After a lot of planning and thought, the teams began to build their bridges; they used a variety of materials including card, wood, string and a lot of hot glue! “We were in a rather sticky situation!” said Fabio. This took the majority if the day as well as coming up with a name and logo for their design.

Next the judges tested the bridges using 1kg weights and testing the mechanisms of the drawbridge.

After the judges had tested and judged each team’s bridges, they came to a decision that:

“Get Over It” (the year 10 team of Fabio, Ewan, Hannah and Jonny) came first in the intermediate category and won a cash prize of £60.

The year 9 team also did very well and came first in the beginner category, winning £40. And the other year 10 team came second in the intermediate category.

Overall, a great win for Chancellor's School and an exiting experience for the Product Design students.

John Warner School Model United Nations

9th March 2015
By Emily

On Saturday 6th and Sunday 7th of February, 6 Year 10 students from Chancellor’s school participated in a model United Nations conference at John Warner School.

Emily, Ryan, Lucy P, Lucy M, Thomas and Fabio are all keen History students who prepared for and performed extremely well in the conference. The team represented Spain and her views on a variety of Global concerns.

The conference required a large amount of dedication; in order to prepare information about Spain’s views on subjects such as Non-Proliferation and Sex abuse.

There were six different committee members that each delegate could represent: Security Council, represented by Emily; Political, represented by Fabio; Human Rights, represented by Ryan; Economic and Social, represented by Thomas; Environmental, represented by Lucy M and finally Historical, represented by Lucy P.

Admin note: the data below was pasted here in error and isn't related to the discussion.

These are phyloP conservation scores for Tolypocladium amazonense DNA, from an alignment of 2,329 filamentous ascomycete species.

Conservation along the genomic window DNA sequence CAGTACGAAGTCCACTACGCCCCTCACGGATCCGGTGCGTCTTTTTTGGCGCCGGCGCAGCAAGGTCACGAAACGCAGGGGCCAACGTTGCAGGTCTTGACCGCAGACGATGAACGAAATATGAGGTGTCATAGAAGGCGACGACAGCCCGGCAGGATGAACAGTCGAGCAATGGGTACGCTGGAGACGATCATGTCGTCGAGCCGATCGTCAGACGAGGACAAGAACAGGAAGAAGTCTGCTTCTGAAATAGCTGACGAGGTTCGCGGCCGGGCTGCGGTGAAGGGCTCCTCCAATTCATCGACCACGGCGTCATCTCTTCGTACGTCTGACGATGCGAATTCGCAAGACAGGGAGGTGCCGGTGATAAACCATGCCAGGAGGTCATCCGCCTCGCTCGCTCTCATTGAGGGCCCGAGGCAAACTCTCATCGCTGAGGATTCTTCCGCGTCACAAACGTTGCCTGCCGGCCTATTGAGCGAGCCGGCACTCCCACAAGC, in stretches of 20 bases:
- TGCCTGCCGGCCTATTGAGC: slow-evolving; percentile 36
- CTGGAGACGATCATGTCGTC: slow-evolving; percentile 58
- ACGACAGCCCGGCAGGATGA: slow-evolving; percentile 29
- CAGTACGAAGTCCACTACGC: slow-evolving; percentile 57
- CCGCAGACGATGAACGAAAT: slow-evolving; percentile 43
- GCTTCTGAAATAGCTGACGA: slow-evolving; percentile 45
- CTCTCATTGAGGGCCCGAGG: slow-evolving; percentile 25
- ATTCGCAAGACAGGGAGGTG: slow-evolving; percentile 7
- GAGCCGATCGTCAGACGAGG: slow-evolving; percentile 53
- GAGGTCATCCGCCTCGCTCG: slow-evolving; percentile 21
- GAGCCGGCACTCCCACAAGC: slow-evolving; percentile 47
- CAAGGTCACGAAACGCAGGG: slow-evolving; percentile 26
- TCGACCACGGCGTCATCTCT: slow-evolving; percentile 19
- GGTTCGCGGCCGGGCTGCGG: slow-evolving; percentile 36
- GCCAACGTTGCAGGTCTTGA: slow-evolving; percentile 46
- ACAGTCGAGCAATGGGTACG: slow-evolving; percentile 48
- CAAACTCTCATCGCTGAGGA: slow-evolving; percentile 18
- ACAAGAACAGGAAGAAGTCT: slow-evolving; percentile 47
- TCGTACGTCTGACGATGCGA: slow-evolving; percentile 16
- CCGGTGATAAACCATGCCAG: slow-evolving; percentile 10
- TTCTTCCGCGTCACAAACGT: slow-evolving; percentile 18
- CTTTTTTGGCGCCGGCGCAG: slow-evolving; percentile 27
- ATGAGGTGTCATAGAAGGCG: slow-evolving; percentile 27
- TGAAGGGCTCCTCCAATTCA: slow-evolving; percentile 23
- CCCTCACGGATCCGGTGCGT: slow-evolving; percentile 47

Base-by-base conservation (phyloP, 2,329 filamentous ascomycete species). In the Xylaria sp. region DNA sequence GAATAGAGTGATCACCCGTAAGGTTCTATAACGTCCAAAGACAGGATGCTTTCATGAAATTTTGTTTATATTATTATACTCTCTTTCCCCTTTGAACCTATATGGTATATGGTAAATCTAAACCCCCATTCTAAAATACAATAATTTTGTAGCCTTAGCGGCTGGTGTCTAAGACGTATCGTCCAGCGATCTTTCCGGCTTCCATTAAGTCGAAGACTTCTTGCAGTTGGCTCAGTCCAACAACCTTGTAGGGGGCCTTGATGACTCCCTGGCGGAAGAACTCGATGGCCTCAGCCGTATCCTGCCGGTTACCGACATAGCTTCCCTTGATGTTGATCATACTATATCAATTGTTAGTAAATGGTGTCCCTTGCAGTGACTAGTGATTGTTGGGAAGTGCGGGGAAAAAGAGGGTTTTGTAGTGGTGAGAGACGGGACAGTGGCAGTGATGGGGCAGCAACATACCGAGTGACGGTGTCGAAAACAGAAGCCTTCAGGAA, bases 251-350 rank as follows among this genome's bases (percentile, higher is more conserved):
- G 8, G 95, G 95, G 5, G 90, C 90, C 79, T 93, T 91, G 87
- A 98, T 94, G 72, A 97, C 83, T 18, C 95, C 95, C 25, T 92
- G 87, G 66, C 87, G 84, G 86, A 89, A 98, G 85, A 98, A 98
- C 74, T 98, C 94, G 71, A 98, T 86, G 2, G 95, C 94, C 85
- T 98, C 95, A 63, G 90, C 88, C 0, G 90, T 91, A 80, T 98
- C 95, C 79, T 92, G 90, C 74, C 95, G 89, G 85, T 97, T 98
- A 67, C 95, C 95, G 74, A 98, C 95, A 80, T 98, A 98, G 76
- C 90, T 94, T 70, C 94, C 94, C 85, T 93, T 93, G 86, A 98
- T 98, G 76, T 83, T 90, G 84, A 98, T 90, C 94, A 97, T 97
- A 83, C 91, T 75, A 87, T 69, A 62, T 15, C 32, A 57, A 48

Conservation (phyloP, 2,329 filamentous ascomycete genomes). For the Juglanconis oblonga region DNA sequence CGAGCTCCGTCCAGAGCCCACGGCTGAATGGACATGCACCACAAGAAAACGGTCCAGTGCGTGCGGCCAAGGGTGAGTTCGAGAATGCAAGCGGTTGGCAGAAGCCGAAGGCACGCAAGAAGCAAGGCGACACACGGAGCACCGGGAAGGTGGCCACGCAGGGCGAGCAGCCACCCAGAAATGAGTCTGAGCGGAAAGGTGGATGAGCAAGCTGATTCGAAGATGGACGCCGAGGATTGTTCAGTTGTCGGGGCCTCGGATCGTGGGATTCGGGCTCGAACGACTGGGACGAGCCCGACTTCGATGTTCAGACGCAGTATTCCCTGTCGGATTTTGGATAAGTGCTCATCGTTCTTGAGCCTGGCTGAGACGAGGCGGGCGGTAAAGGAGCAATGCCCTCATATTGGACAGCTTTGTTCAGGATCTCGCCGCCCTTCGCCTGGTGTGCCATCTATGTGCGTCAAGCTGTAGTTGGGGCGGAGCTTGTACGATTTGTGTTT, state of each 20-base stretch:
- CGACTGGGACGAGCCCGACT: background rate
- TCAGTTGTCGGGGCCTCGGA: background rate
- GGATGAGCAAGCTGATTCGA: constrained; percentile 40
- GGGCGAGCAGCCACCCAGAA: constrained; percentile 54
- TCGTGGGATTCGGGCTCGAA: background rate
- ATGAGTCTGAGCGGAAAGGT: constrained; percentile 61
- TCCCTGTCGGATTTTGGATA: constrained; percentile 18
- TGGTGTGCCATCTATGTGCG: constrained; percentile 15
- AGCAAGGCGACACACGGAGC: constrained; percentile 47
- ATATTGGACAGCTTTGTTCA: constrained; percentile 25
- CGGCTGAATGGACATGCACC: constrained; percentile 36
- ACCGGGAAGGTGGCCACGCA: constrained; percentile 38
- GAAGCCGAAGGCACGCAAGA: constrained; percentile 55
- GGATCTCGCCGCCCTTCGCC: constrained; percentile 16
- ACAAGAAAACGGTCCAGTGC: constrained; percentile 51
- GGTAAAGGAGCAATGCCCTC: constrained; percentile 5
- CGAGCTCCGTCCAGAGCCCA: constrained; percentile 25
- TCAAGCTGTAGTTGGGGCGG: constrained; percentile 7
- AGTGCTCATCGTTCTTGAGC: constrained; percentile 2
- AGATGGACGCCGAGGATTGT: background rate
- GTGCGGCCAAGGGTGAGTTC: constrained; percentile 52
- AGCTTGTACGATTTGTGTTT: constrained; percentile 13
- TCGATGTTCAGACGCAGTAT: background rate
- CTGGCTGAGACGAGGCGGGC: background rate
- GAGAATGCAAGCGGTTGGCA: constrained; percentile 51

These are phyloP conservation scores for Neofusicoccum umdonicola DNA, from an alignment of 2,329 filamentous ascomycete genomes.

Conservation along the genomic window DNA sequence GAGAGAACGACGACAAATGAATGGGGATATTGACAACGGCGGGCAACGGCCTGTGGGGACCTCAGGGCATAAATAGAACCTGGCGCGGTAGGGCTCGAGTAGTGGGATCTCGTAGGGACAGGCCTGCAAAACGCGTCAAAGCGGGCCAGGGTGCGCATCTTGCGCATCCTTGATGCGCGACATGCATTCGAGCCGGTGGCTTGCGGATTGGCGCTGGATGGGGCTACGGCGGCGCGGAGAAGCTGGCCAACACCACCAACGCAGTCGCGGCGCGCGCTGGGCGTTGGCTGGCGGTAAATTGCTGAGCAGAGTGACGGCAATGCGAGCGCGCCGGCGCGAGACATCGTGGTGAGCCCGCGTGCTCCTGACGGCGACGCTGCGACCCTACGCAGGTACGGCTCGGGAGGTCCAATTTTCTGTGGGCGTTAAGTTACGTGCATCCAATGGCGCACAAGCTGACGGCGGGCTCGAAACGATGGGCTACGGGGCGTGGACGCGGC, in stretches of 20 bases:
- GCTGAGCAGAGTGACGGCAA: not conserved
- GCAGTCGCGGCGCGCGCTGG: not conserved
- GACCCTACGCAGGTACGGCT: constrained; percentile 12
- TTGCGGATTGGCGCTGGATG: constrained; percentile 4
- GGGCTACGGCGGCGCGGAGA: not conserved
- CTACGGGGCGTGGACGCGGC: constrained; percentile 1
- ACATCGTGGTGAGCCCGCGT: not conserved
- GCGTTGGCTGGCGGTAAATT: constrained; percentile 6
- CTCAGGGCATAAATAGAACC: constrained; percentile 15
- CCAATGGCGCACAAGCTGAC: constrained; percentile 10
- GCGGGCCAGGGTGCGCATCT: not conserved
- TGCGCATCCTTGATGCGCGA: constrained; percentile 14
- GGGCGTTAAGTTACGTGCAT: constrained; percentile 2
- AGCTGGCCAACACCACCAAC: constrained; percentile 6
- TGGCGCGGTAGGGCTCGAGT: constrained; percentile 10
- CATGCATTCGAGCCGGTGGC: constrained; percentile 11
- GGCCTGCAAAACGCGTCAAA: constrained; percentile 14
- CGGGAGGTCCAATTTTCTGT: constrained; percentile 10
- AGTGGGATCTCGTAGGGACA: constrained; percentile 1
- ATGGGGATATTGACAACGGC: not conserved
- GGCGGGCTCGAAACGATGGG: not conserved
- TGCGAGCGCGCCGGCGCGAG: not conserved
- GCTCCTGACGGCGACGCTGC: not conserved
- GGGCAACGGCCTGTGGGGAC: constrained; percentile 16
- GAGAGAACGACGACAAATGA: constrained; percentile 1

Each of the Delegates prepared a short policy statement detailing a brief representation of Spain’s views on the matter. Some delegates prepared a resolution in order to try and resolve the problems mentioned in their policy statement and one that followed the beliefs of the country. All delegates worked extremely hard to prepare for the conference.

When it came to the day, the 6 delegates from Chancellors met in the main hall along with all the other teams representing different countries from schools across Hertfordshire. The delegates were introduced to the John Warner School MUN team, before going into separate committee rooms to carry out the lobbying process.

Lobbying is where delegates, whom have prepared a resolution, can propose it to other delegates, who will sign the resolution of it agrees with their country’s policies and beliefs. If a resolution gets at least seven countries’ signatures, then it is valid to be discussed in the debating process.

In the debating process, the resolution is read out by the delegate it belongs to. In the Security Council committee, the resolutions is debated clause by clause, but in all other committees, the resolution is discussed as a whole. After it has been read, the delegate can open themselves up to points of information, where other delegates can oppose of agree with the resolution, offer up amendments or get rid of the clause or resolution. After all opinions have been said, the committee votes for the resolution or clause to be passed or denied.

All the resolutions that are passed then go on to be discussed in the general assembly, which took place on the Sunday. This was the same as the debating process, but with every delegate of every committee is involved.

At the end of the general assembly, there were speeches by the team and awards were given to exceptional delegates. Overall, the experience was amazing and members of the Chancellor’s team wish to participate in other conferences in the future.

Hertfordshire Secondary School Swimming Gala

9th March 2015
By Jonathan and Ethan

Breaking News!!